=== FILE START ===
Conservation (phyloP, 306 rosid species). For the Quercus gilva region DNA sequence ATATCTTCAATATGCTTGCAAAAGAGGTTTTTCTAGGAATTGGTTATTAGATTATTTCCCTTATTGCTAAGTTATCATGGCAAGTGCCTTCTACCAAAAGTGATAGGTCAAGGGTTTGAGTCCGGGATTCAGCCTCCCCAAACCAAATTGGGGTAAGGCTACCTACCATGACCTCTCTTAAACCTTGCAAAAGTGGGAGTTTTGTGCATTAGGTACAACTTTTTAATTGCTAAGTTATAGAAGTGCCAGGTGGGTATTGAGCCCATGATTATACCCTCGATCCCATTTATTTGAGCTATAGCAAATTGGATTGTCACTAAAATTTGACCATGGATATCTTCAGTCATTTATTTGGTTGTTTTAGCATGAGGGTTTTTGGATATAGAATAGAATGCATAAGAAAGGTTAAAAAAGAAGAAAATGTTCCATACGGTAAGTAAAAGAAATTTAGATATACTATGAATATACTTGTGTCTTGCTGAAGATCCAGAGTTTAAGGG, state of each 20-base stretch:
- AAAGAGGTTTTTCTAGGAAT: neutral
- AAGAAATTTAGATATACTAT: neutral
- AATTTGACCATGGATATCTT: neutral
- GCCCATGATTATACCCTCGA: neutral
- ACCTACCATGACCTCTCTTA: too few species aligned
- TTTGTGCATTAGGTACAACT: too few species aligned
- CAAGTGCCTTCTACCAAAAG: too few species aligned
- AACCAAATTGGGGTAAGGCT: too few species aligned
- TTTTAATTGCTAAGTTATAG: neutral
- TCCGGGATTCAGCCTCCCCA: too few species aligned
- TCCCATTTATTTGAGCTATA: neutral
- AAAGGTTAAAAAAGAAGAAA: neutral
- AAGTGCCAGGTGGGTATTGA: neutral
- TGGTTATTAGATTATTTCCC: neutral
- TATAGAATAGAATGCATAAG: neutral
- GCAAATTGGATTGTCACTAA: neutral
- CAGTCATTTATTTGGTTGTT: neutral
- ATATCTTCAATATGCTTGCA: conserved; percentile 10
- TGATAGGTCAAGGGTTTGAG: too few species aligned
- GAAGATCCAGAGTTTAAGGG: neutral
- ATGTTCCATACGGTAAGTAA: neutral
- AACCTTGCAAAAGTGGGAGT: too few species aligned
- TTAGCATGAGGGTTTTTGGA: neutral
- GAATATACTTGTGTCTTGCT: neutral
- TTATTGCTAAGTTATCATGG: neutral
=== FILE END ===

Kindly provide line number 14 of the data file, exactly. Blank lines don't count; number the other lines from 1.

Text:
- AAGTGCCAGGTGGGTATTGA: neutral